The Menomonee Falls-based retailer announced last week a series of new initiatives in its “Greatness Agenda” that includes the launch of smaller stores designed for tight urban spaces or that could be used in smaller communities that in the past have been overlooked by the chain.

“We are in a strong position to explore new formats as an additional avenue for growth and diversification,” said Kevin Mansell, Kohl’s chairman, CEO and president, who unveiled the plan to industry leaders at the WWD Apparel & Retail CEO Summit in New York. “We have created a smaller, more nimble 35,000-square-foot Kohl’s prototype and will open five to 10 of these Kohl’s stores in underserved markets next year.”

Kohl’s, founded in 1962 in Brookfield, has 1,200 stores around the country including 40 locations in Wisconsin that employ more than 10,000 people. A Kohl’s store can be as large as 125,000 square feet, but the new model proposed for the company would be similar to a plan launched by Shopko. In 2012, the Ashwaubenon-based retailer began building 35,000-square-foot Shopko Hometown stores that are about 60,000 square feet smaller than traditional Shopko stores and can be found in 203 communities including Columbus and Reedsburg.

Kohl’s also announced last week a plan to leverage the strength of its exclusive brands to create new retail outlet locations that solely sell proprietary brands. In 2016, Kohl’s will open 10 to 15 FILA stores in outlet malls across the country and open two more Off-Aisle stores, a concept launched last year that allows customers to buy returned items.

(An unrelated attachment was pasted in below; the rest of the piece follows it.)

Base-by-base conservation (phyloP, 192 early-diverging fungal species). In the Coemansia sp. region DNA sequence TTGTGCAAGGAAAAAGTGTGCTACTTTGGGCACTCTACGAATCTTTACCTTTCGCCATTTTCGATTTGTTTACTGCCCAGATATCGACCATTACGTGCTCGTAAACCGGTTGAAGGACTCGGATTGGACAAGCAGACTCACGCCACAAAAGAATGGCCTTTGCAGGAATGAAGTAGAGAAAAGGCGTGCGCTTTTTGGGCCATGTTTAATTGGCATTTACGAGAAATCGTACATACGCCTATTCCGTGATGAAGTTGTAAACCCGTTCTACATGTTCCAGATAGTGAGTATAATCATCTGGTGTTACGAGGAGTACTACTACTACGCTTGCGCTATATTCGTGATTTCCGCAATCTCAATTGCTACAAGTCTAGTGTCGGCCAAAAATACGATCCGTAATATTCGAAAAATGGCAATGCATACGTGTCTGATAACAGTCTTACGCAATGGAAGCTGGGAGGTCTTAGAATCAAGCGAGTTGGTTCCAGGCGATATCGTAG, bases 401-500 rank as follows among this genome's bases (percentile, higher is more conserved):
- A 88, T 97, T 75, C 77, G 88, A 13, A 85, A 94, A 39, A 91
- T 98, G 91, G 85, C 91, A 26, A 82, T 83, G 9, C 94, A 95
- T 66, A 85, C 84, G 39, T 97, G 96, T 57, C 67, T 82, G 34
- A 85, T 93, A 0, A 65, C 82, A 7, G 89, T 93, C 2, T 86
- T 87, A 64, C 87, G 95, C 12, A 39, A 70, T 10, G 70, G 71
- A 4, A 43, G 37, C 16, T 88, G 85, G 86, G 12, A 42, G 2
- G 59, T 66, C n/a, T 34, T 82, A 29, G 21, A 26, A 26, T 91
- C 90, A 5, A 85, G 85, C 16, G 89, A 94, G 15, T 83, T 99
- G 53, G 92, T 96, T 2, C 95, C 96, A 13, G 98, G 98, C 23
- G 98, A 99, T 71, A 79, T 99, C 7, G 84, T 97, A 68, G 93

State Street gets clothing retailer: Swedish retailer Fjallraven has opened a store in Madison at 569 State St.

The company was founded in 1960 when it began selling framed backpacks but has evolved over the years to sell a wide range of men’s and women’s outdoor clothing. The new Madison store marks the brand’s sixth opening this year and 15th retail location in North America.

Fjällräven, according to the company’s website, is Swedish for Arctic Fox.

REI to close on Black Friday: There will be one less place to shop on Black Friday as REI has announced that it will go against the shopping grain of the crazed day and close on Nov. 27. The store will also be closed on Thanksgiving, a day when many national retailers are now starting their door-buster sales.

REI announced on its website last week that all 143 of its stores, including its Madison store near West Towne, would close but pay its employees to enjoy the outdoors.

LGBT Chamber to hold Wedding Expo: The Wisconsin LGBT Chamber of Commerce will hold its second-annual wedding expo from 11 a.m. to 2 p.m. Saturday at the Hilton Milwaukee Center, 509 W. Wisconsin Ave., Milwaukee.

The expo will feature a variety of vendors from different wedding-related industries including venues, travel planners, musical entertainment and caterers. In 2014, the expo had 54 vendors and 250 attendees.

“Marriage equality is expected to generate an estimated $34.3 million in spending for Wisconsin,” said Jason Rae, the chamber’s executive director. “After seeing the success of last year’s expo, we knew we needed to do it again.”

This story has been updated to reflect a correction. The original misspelled Menomonee Falls.

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Send retail-related tips and story ideas to badams@madison.com or call Barry Adams at 608-252-6148.

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Barry Adams covers regional and business news for the Wisconsin State Journal.